The U.S. Department of Energy unveiled the FLEXlab test bed, created to help buildings save energy, at the Lawrence Berkeley National Laboratory in San Francisco. It is the only facility of its kind in the world, and its arrival marks significant moment as California attempts to cut the amount of electricity its buildings use. Researchers can easily swap out the lab’s heating, air conditioning and lighting, and even its windows. Furthermore, they can see how all of those elements perform together, not just one system at a time. A portion of the lab, resting on a concrete turntable that weighs a half-million pounds, can rotate 270 degrees to test how different angles of sunlight affect energy use. Sensors inside adjust temperature to minimize energy use while maximizing comfort. "We built FLEXlab with reconfiguration in mind…It’s like a kit of parts," says Cindy Regnier, executive manager of the project. ”This is about understanding the performance of a building before you spend millions of dollars on it.” 


Omg! I have to see this! 😱
Zoom Info

theenergyissue:

FLEXlab: A Test Bed for Building Efficiency

The U.S. Department of Energy unveiled the FLEXlab test bed, created to help buildings save energy, at the Lawrence Berkeley National Laboratory in San Francisco. It is the only facility of its kind in the world, and its arrival marks significant moment as California attempts to cut the amount of electricity its buildings use. Researchers can easily swap out the lab’s heating, air conditioning and lighting, and even its windows. Furthermore, they can see how all of those elements perform together, not just one system at a time. A portion of the lab, resting on a concrete turntable that weighs a half-million pounds, can rotate 270 degrees to test how different angles of sunlight affect energy use. Sensors inside adjust temperature to minimize energy use while maximizing comfort. "We built FLEXlab with reconfiguration in mind…It’s like a kit of parts," says Cindy Regnier, executive manager of the project. ”This is about understanding the performance of a building before you spend millions of dollars on it.”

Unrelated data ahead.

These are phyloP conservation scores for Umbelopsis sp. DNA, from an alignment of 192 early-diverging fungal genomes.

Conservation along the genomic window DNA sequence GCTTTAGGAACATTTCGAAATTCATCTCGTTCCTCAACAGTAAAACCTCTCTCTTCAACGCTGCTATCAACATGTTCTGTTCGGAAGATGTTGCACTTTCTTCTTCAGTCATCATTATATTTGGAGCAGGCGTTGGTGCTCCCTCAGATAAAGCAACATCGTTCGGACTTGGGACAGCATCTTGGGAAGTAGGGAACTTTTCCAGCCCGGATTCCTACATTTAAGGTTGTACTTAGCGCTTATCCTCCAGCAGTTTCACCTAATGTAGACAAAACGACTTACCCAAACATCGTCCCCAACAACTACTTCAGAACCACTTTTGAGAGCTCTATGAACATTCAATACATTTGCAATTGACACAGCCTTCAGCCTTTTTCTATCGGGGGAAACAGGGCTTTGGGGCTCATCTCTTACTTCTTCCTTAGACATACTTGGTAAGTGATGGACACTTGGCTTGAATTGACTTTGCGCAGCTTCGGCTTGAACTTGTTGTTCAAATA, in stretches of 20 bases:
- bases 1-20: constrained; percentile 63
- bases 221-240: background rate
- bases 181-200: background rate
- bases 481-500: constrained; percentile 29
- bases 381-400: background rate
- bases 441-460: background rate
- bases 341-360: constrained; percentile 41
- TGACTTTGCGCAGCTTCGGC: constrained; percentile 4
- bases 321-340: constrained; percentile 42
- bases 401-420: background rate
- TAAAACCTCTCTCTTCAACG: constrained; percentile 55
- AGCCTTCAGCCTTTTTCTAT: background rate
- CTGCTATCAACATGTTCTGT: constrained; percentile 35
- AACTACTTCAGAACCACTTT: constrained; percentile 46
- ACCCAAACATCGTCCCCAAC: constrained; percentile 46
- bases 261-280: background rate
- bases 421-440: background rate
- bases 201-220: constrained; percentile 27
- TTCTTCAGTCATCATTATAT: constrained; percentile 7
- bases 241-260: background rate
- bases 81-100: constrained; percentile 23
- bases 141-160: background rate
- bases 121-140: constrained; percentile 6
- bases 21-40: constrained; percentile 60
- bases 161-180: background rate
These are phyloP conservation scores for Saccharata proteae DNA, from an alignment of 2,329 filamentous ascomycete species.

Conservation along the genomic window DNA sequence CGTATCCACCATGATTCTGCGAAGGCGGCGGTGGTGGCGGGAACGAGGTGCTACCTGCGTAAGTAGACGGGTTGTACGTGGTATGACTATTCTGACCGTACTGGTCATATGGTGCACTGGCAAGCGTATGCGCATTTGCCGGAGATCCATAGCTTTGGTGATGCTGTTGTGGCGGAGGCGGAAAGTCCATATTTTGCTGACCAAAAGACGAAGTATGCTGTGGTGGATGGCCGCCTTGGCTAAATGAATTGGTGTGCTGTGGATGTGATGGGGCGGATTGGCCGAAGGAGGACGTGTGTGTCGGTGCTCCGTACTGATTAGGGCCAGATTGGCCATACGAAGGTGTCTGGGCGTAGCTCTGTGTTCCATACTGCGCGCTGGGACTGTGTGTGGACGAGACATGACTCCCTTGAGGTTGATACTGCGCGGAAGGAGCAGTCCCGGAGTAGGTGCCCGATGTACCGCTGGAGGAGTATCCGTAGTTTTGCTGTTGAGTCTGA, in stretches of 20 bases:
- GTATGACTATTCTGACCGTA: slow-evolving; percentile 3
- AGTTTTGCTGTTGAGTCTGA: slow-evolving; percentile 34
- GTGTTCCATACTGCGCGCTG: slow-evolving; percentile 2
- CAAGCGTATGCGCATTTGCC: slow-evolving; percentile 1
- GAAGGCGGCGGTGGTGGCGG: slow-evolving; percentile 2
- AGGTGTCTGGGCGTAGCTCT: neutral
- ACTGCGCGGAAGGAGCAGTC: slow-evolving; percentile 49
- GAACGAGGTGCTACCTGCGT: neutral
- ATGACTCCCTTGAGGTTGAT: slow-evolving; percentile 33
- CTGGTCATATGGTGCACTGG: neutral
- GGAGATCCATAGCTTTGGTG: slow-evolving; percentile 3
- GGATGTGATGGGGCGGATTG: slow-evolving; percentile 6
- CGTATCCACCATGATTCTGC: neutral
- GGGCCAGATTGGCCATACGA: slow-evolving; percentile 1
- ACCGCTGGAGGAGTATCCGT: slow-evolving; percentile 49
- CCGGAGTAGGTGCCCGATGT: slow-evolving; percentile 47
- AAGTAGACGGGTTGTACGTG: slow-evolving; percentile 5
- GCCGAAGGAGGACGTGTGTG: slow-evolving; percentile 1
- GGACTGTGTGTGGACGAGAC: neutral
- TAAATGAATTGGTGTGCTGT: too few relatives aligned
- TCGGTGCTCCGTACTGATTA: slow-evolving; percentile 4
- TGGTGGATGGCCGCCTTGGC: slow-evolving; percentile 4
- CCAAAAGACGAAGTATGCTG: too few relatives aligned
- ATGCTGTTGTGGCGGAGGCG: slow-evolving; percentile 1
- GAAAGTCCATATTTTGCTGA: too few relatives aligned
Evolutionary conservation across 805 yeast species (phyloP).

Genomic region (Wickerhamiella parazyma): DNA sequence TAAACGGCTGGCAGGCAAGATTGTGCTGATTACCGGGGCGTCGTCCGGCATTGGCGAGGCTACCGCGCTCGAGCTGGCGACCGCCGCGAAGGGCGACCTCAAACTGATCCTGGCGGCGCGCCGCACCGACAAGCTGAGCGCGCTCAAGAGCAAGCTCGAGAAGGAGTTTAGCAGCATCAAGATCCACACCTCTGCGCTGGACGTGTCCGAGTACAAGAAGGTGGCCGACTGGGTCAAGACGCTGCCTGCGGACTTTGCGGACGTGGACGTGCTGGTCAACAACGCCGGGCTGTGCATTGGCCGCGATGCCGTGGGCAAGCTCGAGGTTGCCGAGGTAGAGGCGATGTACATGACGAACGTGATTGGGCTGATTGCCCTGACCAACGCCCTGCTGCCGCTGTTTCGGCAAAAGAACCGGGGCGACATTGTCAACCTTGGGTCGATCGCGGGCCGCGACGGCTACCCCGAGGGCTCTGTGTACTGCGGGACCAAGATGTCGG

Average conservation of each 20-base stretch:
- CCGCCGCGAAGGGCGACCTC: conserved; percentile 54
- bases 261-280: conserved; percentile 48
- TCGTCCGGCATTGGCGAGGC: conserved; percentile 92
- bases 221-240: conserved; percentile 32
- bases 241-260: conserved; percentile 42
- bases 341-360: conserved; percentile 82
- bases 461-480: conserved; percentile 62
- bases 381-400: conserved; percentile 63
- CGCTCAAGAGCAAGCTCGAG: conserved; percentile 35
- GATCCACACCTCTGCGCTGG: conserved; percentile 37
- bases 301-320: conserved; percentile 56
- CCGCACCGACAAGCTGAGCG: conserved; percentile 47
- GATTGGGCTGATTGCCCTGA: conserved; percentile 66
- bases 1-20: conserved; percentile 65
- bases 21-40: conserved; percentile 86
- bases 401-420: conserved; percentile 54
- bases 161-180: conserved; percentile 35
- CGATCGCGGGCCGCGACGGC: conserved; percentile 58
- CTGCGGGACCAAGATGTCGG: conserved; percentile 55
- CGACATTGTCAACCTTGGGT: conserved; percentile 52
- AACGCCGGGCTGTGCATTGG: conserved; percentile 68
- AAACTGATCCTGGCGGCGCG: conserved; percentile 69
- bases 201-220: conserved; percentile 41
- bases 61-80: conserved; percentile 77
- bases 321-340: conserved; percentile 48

Omg! I have to see this! 😱

I’m an Architect. I’m the most interesting man in the room.

I’m wearing all black. I’m near sighted, but have compensated with extremely attractive and/or expensive eyewear. I have radical mood swings. But, only on the inside. You’d probably never know what I’m thinking. And, I’m sure I wouldn’t tell you.

I have excellent taste in …. almost everything. Just ask me. I am brooding right now. Over in the corner, sipping my cosmo (because I can pull that off). I’m not approachable, I’ve worked on that for years. I seem like I know things. Dark things. Perfectly aligned symmetrical things. But nothing about things that you want to talk about. I would rather talk about Richard Serra or Edward Hopper, or we could discuss Diebenkorn if you’d like. No, I am not going to talk about architecture. I never talk about architecture. We can talk about television. Mad Men? yes… Inside the Actors Studio? of course, but ideally Inspector Morse ca. 1988. Or we could just discuss cars.

More after the break.

Could you get me another Cosmo?

I have a beautiful wife, but I have no family, no children, no history, no connection to anything domestic. I don’t play golf. I have clubs, just in case. In the trunk of my Alfa Romeo

I work hard. No really, I work very hard. You think you work hard? You’re wrong. In fact, I’m working right now. I haven’t slept since 1984. I’m on my second decade of an all nighter. You have no idea. Your job is easy compared to mine. You don’t create, you produce. That’s easy. Right?

I spent a year in Europe studying under someone you’ve never heard of, who won a very prestigous award which you’ve also never heard of. This was my foundation for my “practice” I run today. I worked on a famous building you have also never heard of. I won an award for that too. I have a plaque with my name in fancy lettering in my office. I have a turtle neck. Not a “mock-turtle-neck” those are for writers or journalists.

Your tie is crooked. I noticed that when you first came over. I could fix that, but what’s the point really. Also, there were 17 canapes on that tray and only 16 had tooth picks in them. The mirror on that wall is slightly tilted. And, this part of the flooring is not orginal to the building. And, that sprinkler head is slightly off center.

And, seriously, go get me another cosmo…

I’m an Architect, I’m the most interesting man in the room.

Stay thirsty my friends { Coffee with an Architect }.

Jody Brown - Coffee With An Architect (via g0ldenlights)

The next 7 years of my life

(via mrlethargy)

This is funny.